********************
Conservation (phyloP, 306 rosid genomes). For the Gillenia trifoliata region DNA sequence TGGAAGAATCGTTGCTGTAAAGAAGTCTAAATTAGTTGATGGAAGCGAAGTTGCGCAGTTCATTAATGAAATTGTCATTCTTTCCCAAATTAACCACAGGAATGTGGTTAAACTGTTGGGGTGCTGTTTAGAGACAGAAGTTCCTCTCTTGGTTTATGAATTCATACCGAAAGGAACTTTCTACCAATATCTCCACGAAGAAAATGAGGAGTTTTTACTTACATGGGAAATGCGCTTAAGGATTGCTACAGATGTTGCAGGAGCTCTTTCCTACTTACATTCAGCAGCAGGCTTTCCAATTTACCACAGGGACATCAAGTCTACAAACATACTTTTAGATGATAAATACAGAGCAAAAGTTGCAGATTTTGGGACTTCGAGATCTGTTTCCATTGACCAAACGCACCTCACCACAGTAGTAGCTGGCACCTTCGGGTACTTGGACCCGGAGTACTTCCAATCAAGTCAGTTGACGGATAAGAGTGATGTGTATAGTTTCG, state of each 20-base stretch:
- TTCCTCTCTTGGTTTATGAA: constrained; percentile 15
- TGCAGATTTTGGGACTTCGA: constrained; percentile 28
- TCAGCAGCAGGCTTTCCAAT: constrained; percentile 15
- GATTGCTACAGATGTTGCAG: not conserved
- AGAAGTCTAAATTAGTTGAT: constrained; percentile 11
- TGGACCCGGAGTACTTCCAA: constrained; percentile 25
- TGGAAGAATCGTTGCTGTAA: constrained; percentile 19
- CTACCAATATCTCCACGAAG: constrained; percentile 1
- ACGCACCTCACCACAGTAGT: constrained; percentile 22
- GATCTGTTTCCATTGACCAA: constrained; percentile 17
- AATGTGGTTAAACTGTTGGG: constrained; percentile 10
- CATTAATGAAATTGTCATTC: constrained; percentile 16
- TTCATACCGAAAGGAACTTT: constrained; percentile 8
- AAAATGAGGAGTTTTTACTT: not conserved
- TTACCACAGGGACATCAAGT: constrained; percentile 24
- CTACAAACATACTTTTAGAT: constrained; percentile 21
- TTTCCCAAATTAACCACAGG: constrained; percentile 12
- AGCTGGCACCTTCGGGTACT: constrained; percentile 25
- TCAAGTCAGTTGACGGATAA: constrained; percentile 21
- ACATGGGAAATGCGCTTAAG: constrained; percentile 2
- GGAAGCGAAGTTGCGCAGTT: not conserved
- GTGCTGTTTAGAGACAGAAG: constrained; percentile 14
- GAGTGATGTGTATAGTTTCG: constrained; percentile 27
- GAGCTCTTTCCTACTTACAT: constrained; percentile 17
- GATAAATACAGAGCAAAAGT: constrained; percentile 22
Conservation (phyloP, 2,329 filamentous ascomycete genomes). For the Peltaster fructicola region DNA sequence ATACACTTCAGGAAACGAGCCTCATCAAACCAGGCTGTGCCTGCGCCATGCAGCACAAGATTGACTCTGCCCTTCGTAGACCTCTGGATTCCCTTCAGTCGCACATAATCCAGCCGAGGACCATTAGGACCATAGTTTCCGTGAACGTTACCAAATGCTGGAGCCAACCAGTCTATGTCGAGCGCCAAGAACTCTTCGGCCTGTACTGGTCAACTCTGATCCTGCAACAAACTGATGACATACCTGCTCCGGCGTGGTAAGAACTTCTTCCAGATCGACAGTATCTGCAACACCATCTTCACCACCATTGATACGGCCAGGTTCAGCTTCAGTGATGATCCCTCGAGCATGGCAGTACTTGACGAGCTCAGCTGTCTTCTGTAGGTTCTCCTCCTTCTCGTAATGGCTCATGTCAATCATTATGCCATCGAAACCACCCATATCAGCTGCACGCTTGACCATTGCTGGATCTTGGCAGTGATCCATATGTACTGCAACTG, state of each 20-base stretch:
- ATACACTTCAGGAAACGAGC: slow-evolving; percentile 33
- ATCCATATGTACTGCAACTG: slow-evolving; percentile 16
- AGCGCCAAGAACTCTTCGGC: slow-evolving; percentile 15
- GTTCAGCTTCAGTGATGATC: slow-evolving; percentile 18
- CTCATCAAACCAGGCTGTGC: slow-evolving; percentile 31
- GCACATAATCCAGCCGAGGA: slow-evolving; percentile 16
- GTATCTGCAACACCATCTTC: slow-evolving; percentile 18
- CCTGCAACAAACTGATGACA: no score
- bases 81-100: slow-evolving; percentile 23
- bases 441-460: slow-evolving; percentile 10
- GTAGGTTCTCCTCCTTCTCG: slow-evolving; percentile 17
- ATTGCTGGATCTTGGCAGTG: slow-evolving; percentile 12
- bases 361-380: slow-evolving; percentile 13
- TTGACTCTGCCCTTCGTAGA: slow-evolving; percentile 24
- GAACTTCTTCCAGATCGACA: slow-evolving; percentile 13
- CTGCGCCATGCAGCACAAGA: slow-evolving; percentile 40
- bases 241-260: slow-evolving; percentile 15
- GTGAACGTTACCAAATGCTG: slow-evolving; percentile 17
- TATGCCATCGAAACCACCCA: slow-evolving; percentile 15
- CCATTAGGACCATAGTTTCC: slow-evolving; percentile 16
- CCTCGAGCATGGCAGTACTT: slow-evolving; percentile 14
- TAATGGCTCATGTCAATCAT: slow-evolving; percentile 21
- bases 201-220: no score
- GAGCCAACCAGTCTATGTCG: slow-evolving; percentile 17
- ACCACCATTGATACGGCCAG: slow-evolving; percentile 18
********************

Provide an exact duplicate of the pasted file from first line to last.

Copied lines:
Conservation (phyloP, 306 rosid genomes). For the Gillenia trifoliata region DNA sequence TGGAAGAATCGTTGCTGTAAAGAAGTCTAAATTAGTTGATGGAAGCGAAGTTGCGCAGTTCATTAATGAAATTGTCATTCTTTCCCAAATTAACCACAGGAATGTGGTTAAACTGTTGGGGTGCTGTTTAGAGACAGAAGTTCCTCTCTTGGTTTATGAATTCATACCGAAAGGAACTTTCTACCAATATCTCCACGAAGAAAATGAGGAGTTTTTACTTACATGGGAAATGCGCTTAAGGATTGCTACAGATGTTGCAGGAGCTCTTTCCTACTTACATTCAGCAGCAGGCTTTCCAATTTACCACAGGGACATCAAGTCTACAAACATACTTTTAGATGATAAATACAGAGCAAAAGTTGCAGATTTTGGGACTTCGAGATCTGTTTCCATTGACCAAACGCACCTCACCACAGTAGTAGCTGGCACCTTCGGGTACTTGGACCCGGAGTACTTCCAATCAAGTCAGTTGACGGATAAGAGTGATGTGTATAGTTTCG, state of each 20-base stretch:
- TTCCTCTCTTGGTTTATGAA: constrained; percentile 15
- TGCAGATTTTGGGACTTCGA: constrained; percentile 28
- TCAGCAGCAGGCTTTCCAAT: constrained; percentile 15
- GATTGCTACAGATGTTGCAG: not conserved
- AGAAGTCTAAATTAGTTGAT: constrained; percentile 11
- TGGACCCGGAGTACTTCCAA: constrained; percentile 25
- TGGAAGAATCGTTGCTGTAA: constrained; percentile 19
- CTACCAATATCTCCACGAAG: constrained; percentile 1
- ACGCACCTCACCACAGTAGT: constrained; percentile 22
- GATCTGTTTCCATTGACCAA: constrained; percentile 17
- AATGTGGTTAAACTGTTGGG: constrained; percentile 10
- CATTAATGAAATTGTCATTC: constrained; percentile 16
- TTCATACCGAAAGGAACTTT: constrained; percentile 8
- AAAATGAGGAGTTTTTACTT: not conserved
- TTACCACAGGGACATCAAGT: constrained; percentile 24
- CTACAAACATACTTTTAGAT: constrained; percentile 21
- TTTCCCAAATTAACCACAGG: constrained; percentile 12
- AGCTGGCACCTTCGGGTACT: constrained; percentile 25
- TCAAGTCAGTTGACGGATAA: constrained; percentile 21
- ACATGGGAAATGCGCTTAAG: constrained; percentile 2
- GGAAGCGAAGTTGCGCAGTT: not conserved
- GTGCTGTTTAGAGACAGAAG: constrained; percentile 14
- GAGTGATGTGTATAGTTTCG: constrained; percentile 27
- GAGCTCTTTCCTACTTACAT: constrained; percentile 17
- GATAAATACAGAGCAAAAGT: constrained; percentile 22
Conservation (phyloP, 2,329 filamentous ascomycete genomes). For the Peltaster fructicola region DNA sequence ATACACTTCAGGAAACGAGCCTCATCAAACCAGGCTGTGCCTGCGCCATGCAGCACAAGATTGACTCTGCCCTTCGTAGACCTCTGGATTCCCTTCAGTCGCACATAATCCAGCCGAGGACCATTAGGACCATAGTTTCCGTGAACGTTACCAAATGCTGGAGCCAACCAGTCTATGTCGAGCGCCAAGAACTCTTCGGCCTGTACTGGTCAACTCTGATCCTGCAACAAACTGATGACATACCTGCTCCGGCGTGGTAAGAACTTCTTCCAGATCGACAGTATCTGCAACACCATCTTCACCACCATTGATACGGCCAGGTTCAGCTTCAGTGATGATCCCTCGAGCATGGCAGTACTTGACGAGCTCAGCTGTCTTCTGTAGGTTCTCCTCCTTCTCGTAATGGCTCATGTCAATCATTATGCCATCGAAACCACCCATATCAGCTGCACGCTTGACCATTGCTGGATCTTGGCAGTGATCCATATGTACTGCAACTG, state of each 20-base stretch:
- ATACACTTCAGGAAACGAGC: slow-evolving; percentile 33
- ATCCATATGTACTGCAACTG: slow-evolving; percentile 16
- AGCGCCAAGAACTCTTCGGC: slow-evolving; percentile 15
- GTTCAGCTTCAGTGATGATC: slow-evolving; percentile 18
- CTCATCAAACCAGGCTGTGC: slow-evolving; percentile 31
- GCACATAATCCAGCCGAGGA: slow-evolving; percentile 16
- GTATCTGCAACACCATCTTC: slow-evolving; percentile 18
- CCTGCAACAAACTGATGACA: no score
- bases 81-100: slow-evolving; percentile 23
- bases 441-460: slow-evolving; percentile 10
- GTAGGTTCTCCTCCTTCTCG: slow-evolving; percentile 17
- ATTGCTGGATCTTGGCAGTG: slow-evolving; percentile 12
- bases 361-380: slow-evolving; percentile 13
- TTGACTCTGCCCTTCGTAGA: slow-evolving; percentile 24
- GAACTTCTTCCAGATCGACA: slow-evolving; percentile 13
- CTGCGCCATGCAGCACAAGA: slow-evolving; percentile 40
- bases 241-260: slow-evolving; percentile 15
- GTGAACGTTACCAAATGCTG: slow-evolving; percentile 17
- TATGCCATCGAAACCACCCA: slow-evolving; percentile 15
- CCATTAGGACCATAGTTTCC: slow-evolving; percentile 16
- CCTCGAGCATGGCAGTACTT: slow-evolving; percentile 14
- TAATGGCTCATGTCAATCAT: slow-evolving; percentile 21
- bases 201-220: no score
- GAGCCAACCAGTCTATGTCG: slow-evolving; percentile 17
- ACCACCATTGATACGGCCAG: slow-evolving; percentile 18